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The Fatigue Insider Blog

Fatigued cabin crew

Oct 03, 2018 ISS Comments (0)

The airline industry is a growing 24/7 operation, boasting an estimated 39 million flights to be flown worldwide by the end of 2018. Flying passengers across the country, or even across the globe, can create a variety of different challenges for cabin crew, including extended duty periods, highly variable schedules, possible frequent time zone changes, and increased passenger loads.

A study has shown a link between the job characteristics of cabin crew and fatigue. The graph below is an indication of the main work factors that contribute to fatigue amongst cabin crew workers, according to union representatives. Long hours and lack of rest are seen as the main offenders.


 

Other factors that may contribute to cabin crew fatigue include, but are not limited to:

  • Consecutive duty days
  • Length of layovers
  • Timezone changes
  • Delays
  • Availability for breaks
  • Availability of a healthy meal
  • Passenger disruption
  • Aircraft type swaps

In 2016, a bill was pass that requires airlines to provide cabin crew with a minimum 10-hour rest period between shifts, matching the requirement for pilots. The bill also included a requirement for cabin crew to be included in Fatigue Risk Management Systems, which until that point was only applied to pilots.

In Australia, there are currently no civil aviation regulations governing duty times and rest requirements for cabin crew. Their duty limitations are set contractually, and minimum standards are set by the country in which the cabin crew are employed. Cabin crew are our first responders to a safety event - is it time they are included in fatigue regulations?

 

For more information on cabin crew fatigue, contact us via Facebook , LinkedIn , Twitter or comment below.

 


 

 

 

 

 

 

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Avoiding travel burnout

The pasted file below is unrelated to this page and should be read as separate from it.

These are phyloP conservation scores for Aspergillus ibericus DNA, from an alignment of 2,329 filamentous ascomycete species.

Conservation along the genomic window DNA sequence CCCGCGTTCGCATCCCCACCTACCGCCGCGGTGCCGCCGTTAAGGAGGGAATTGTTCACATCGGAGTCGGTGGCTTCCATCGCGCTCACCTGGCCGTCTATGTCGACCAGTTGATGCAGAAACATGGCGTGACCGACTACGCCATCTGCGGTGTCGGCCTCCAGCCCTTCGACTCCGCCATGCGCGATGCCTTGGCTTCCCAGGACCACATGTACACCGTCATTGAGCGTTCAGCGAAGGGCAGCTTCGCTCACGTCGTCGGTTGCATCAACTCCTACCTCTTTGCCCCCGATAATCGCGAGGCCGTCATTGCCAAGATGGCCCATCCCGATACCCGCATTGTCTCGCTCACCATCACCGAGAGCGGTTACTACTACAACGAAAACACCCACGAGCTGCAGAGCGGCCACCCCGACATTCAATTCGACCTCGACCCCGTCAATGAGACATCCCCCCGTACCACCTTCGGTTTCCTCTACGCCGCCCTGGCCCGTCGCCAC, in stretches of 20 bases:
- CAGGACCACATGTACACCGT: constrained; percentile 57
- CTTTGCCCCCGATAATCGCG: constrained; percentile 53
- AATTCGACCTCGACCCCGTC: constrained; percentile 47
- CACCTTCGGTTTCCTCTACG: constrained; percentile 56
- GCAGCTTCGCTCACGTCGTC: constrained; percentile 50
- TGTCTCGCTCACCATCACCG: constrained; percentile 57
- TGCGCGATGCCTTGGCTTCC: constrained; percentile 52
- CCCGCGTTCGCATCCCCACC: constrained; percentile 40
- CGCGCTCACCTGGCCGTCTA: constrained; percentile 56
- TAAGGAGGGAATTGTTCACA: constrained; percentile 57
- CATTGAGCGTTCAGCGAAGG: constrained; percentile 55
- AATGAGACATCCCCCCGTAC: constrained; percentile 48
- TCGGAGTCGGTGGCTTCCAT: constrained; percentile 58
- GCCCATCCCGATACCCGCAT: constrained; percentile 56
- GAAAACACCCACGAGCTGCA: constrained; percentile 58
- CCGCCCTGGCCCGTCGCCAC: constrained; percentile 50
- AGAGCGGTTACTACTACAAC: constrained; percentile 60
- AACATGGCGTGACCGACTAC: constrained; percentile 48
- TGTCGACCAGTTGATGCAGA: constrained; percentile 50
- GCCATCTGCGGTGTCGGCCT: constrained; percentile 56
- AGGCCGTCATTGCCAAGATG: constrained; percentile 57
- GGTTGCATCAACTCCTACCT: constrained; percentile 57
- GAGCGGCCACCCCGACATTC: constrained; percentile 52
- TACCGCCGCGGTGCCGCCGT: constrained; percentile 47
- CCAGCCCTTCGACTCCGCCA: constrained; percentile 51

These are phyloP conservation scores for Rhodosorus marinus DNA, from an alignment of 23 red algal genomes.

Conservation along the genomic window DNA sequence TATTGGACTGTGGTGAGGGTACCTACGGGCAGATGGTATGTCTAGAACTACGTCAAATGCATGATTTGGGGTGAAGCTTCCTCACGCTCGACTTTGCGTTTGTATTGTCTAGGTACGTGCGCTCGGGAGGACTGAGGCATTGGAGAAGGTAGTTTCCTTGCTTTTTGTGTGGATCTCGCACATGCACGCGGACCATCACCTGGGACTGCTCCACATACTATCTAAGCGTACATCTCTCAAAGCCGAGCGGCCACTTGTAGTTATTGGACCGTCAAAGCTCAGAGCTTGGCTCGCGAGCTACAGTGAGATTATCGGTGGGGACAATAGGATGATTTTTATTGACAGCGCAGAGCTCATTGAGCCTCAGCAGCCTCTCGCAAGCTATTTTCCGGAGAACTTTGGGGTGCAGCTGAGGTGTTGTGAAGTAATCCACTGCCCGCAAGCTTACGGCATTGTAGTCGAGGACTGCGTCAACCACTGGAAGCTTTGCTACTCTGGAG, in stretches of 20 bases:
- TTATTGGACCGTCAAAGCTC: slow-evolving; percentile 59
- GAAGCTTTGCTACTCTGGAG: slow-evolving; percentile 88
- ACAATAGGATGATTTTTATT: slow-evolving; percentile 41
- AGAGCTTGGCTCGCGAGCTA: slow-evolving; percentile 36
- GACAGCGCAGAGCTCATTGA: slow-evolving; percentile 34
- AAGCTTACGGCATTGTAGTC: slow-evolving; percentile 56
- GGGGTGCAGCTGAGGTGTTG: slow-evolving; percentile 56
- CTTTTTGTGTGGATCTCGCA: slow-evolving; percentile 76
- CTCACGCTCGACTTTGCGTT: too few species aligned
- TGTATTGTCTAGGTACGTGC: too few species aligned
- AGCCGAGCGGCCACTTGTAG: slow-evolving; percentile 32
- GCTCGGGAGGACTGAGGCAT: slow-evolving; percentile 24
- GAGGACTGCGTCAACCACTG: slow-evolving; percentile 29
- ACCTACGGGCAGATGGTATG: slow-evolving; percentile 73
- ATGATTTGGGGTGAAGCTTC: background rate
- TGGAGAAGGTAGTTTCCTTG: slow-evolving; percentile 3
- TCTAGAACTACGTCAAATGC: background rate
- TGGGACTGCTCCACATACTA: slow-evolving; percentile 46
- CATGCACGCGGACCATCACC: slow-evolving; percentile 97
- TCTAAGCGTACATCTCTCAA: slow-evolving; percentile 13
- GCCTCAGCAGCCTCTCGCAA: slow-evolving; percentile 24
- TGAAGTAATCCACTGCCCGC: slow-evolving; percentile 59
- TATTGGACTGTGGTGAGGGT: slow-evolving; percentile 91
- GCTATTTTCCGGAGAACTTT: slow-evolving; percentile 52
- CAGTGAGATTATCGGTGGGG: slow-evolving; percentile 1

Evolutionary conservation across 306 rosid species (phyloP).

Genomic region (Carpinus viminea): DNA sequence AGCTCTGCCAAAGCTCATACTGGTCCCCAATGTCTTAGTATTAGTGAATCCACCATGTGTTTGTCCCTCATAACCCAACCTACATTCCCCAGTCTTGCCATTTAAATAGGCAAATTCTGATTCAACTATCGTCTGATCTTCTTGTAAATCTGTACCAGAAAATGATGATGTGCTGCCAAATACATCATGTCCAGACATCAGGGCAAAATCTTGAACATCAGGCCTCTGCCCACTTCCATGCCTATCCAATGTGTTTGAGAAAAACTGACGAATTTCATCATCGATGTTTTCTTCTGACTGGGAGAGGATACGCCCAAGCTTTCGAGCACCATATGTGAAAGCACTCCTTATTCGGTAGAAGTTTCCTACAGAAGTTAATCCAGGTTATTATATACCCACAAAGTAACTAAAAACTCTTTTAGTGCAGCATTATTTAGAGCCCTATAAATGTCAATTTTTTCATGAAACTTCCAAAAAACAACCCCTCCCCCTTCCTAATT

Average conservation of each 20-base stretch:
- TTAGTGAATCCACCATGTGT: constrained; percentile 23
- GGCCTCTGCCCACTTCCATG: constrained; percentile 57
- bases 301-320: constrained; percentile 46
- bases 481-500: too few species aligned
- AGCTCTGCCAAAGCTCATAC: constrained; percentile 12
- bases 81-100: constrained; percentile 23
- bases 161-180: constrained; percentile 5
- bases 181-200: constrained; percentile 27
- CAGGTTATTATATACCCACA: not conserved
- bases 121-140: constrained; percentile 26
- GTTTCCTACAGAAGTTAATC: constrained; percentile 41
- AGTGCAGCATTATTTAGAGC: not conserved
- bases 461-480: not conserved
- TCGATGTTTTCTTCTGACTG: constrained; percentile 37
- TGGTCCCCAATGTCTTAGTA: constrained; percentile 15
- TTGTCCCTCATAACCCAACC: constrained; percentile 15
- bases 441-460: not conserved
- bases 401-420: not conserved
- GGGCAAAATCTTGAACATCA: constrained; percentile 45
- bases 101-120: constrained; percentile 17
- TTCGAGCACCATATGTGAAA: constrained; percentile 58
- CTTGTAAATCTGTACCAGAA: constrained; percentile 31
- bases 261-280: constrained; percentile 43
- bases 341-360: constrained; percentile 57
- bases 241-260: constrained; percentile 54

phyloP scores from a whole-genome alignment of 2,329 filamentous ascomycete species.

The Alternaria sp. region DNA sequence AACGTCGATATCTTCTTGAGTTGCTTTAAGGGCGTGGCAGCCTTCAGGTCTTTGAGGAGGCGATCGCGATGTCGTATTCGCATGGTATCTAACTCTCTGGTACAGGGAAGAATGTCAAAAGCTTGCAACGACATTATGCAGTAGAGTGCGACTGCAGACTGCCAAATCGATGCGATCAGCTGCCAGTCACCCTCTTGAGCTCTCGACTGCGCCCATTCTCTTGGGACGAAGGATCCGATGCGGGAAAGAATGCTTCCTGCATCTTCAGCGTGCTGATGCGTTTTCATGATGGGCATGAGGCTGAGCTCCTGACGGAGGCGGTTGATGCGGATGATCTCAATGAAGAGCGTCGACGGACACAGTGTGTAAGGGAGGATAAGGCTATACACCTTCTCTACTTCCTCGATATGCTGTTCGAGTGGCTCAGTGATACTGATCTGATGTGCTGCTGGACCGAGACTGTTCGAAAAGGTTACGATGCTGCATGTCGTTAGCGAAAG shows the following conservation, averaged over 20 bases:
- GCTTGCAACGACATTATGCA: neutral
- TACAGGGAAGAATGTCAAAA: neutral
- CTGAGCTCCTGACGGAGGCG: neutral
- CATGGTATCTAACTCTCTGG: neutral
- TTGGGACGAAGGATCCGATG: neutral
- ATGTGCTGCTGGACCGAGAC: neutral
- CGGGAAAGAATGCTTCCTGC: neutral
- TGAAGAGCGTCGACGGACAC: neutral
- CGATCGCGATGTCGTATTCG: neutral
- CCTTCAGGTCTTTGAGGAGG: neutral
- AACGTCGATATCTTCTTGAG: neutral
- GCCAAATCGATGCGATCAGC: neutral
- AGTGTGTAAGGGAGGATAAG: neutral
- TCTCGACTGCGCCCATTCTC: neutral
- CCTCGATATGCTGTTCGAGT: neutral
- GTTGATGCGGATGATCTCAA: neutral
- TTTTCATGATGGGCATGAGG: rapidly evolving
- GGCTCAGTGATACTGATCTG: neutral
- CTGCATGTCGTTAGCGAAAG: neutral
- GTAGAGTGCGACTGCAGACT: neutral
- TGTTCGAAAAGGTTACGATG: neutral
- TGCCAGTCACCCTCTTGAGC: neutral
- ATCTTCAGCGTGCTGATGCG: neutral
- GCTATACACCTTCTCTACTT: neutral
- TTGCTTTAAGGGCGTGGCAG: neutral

Sep 19, 2018 ISS Comments (0)

Here at ISS, we are often on the road (or in the air) travelling to meet and work with our clients. As much as our friends and family may be jealous of our frequent travels, we all know full well that it’s not a holiday! For those who travel for work, as much as we may love it, there's is no denying that travelling can be exhausting - we're yet to hear from someone who loves unpacking and repacking!

So what do we do to keep travel burnout at bay?

  • Keep up our healthy habits - Maintaining a healthy diet & increasing our hydration is really important. We often carry protein-packed snacks and keep our fluids up by drinking 1above.
  • Use supplements and equipment to help us with jet lag - we're big on using things such as melatonin, personal humidifier masks and light therapy glasses so we can hit the ground running without jet lag hitting us too hard.
  • Exercise - We always pack our joggers! It's good to get out and get some fresh air and vitamin D. This also really helps with jet lag.
  • Attempt to become a local - Before we head to our new destination, we like to research things like a go-to coffee shop, the closest gym and best places to work from remotely. This helps to feel more at home, without having to scramble to find things once we arrive. 
  • Plan our flights - Where possible, we always try to travel the most direct route. It can be very tiring having multiple and/or long layovers.